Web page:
27. Metal Trades Centre • Mr Thurston – All day Thursday – Own transport • Joint facility at Kent St • Certificate II in Engineering • Includes a work placement in Metals Fabrication • Aimed at Mining and Defence Support Industries • Try a trade day 8 June

  28. Enrolled Nursing • Certificate II in Allied Health • Parent night • 5 days in the training centre • 10 days in a nursing home • Possibility of employment on School Based Traineeship (18 months/ 1 day per week)

  29. TAFELINKS • Enrolment in TAFElinks provides: • credit toward TAFE entry • an option of completing Years 11 and 12 over three years • equivalent of full-time study • TAFElinks classes are run from 8.45 am to 1.00 pm, with one day a week at Workplace Learning placement and a second day at TAFE (if applicable). • TAFElinks offers the following learning program • English 1A and/or 1B • Mathematics 1B and/or 1C • Workplace Learning 1A and1B • 1 course from the Year 11 grid • 1 endorsed course • All students applying for this course will need to satisfy the college that they are committed to the Vocational Readiness Program. Enrolment is subject to an interview and signing a college agreement.

  30. What are the choices? • Courses (including Workplace Learning) • Endorsed Programs (including VET, Workplace Learning) • TAFELINKS (Refer to your school handbook for information on course requirements)

  31. University Admissions Requirements

  32. University Admission Requirements • An ATAR high enough to get into a course of your choice (University entry is competitive) • Competence in English • Meet any prerequisites

  33. ATAR = Australian Tertiary Admission Rank • A percentile rank • TISC ranks students because there are more applicants than places • Students are numbered from 99.95 down • An ATAR of 96 = top 4% or better than 96% of the Year 12 school leaver age population • 96 ATAR = scaled average of approx 75

  34. ATAR • TISC will assign a ranking (ATAR) based on the student score (TEA) • The TEA is the sum of the best four final scaled scores • TEA will be a combination of 50/50 school and external exam results • TEA can be accumulated over 5 years for all public universities

  35. Como 2011 • Top ATAR – 99.65 • Second Top 99.20 • 6 students above 95 • Median ATAR 76.8

  36. Scaling Courses are scaled to ensure that students studying the more difficult courses are not disadvantaged 2011 Top Mark (Scaled) Maths Specialist, Music – 100 Physics – 99.1 Chemistry – 98.1 Biology – 94.2 Geography – 89.7 Maths 2AB – 61.2 Outdoor Ed 2AB – 70.2

  37. Prerequisites • Some university courses have defined prerequisites • A final scaled mark of at least 50 may be required for some courses • Some university courses may also require specific units • For more information, go to TISC websitewww.tisc.edu.au • See University Admissions guide

  38. English Language Competence • Students must meet required English Language Competence • Varies between universities, but a scaled score of 50 in an English course at Stage 2 or 3 will meet requirements

  39. University Alternative EntryInformation can be found in the Year 11 subject selection booklet

  40. Curtin University • AQF/TRAINING WA • Step Up • Open Universities Australia • Bridging/Enabling Courses • Special Consideration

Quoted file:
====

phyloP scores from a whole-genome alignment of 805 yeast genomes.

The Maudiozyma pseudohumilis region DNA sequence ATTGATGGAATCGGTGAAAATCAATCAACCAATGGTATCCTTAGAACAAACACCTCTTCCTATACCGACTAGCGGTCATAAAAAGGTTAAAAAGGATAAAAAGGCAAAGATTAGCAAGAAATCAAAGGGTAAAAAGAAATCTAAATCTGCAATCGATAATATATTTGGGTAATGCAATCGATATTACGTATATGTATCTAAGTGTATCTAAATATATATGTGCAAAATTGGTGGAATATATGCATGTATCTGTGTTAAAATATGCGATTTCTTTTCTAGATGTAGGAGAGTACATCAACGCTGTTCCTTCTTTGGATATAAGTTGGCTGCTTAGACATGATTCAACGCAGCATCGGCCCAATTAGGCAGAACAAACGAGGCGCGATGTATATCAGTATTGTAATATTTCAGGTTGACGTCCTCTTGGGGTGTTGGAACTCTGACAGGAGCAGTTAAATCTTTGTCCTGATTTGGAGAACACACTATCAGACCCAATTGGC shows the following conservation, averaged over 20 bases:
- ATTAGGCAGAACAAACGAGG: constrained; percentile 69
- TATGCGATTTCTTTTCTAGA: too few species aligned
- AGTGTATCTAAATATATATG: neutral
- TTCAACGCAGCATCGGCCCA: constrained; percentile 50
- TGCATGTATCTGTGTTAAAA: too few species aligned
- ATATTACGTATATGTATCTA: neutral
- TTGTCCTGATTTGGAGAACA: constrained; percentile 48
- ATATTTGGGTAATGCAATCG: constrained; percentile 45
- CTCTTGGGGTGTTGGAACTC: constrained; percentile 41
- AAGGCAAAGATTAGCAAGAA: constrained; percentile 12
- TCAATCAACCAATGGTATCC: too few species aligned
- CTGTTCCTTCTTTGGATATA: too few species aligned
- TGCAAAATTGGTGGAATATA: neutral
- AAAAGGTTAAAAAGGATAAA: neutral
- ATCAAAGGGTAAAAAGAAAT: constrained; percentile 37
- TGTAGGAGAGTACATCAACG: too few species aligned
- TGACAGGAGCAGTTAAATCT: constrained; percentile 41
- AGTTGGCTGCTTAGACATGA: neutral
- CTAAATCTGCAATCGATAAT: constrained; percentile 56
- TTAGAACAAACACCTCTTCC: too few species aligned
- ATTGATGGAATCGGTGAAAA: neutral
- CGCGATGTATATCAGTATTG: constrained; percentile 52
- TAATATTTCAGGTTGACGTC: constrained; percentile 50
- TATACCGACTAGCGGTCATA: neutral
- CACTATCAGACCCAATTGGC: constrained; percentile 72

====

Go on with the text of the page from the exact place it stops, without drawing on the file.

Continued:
41. Murdoch University • High School Entry Awards • TEA/Dean’s Entry/Director of Admissions Entry • Tertiary Options Project (TOP) • AQF/TRAINING WA • On Track • Murdoch University Preparation Course • Access South-West • Indigenous programs

  42. Notre Dame University • AQF/TRAINING WA • Notre Dame Tertiary Enabling Program

  43. University of Western Australia • UWay • Broadway UWA • Fairway UWA • Provisional Entry Scheme • AQF/TRAINING WA • Special consideration

  44. Edith Cowan University • Portfolio Entry to Bachelor Courses: • student studying 3 courses at Stage 2 or 3 and 1 course at Stage 1 • Portfolio Entry to University Preparation Courses: • student studying 2 courses at Stage 2 or 3 and 2 courses at Stage 1 • Indigenous University Orientation Course

  45. TRAINING WA (State Training Provider)) Admissions

  46. TRAINING WA entry requirements • All applicants must meet entry requirements • Courses are split into competitive and non competitive for entry purposes • About 10% of courses are competitive and selection criteria need to be met • Check the website for latest details: http://www.trainingwa.wa.gov.au

  47. TRAINING WA entry requirements Entry requirements may be expressed as: • A prerequisite competency based qualification (For example, entry to Cert IV Disability Work on successful completion of Cert III in Disabilities) • Generic competencies that cover communication (reading, writing, speaking and listening) and mathematics skills

  48. Selection Criteria for Competitive Entry Maximum score = 100 points: • Qualification pathway (29 points) • Work experience/employment (29 points) • Secondary education (42 points)

  49. Secondary Education (42 Points) • Stage 3 A grade -7 points • Stage 3 B grade – 6.25 points • Stage 3 C grade/2 A grade – 5.75 points • Stage 1 A grade/2 B grade – 5.5 points • Stage 1 B grade/2 C grade – 5.25 points • Stage 1 C grade – 5 points • D’s do not count

  50. TRAINING WA (State Training Provider) • Preferred subjects have been removed from selection criteria • Applicants will be able to provide any school-based evidence, formal certification, evidence of work and life experience to meet entry requirements for TRAINING WA. • See TRAINING WAwebsiteforentry requirements http://www.trainingwa.wa.gov.au You can see which courses you qualify for at; http://tasonline.tafe.wa.edu.au/Reckoner/Default.aspx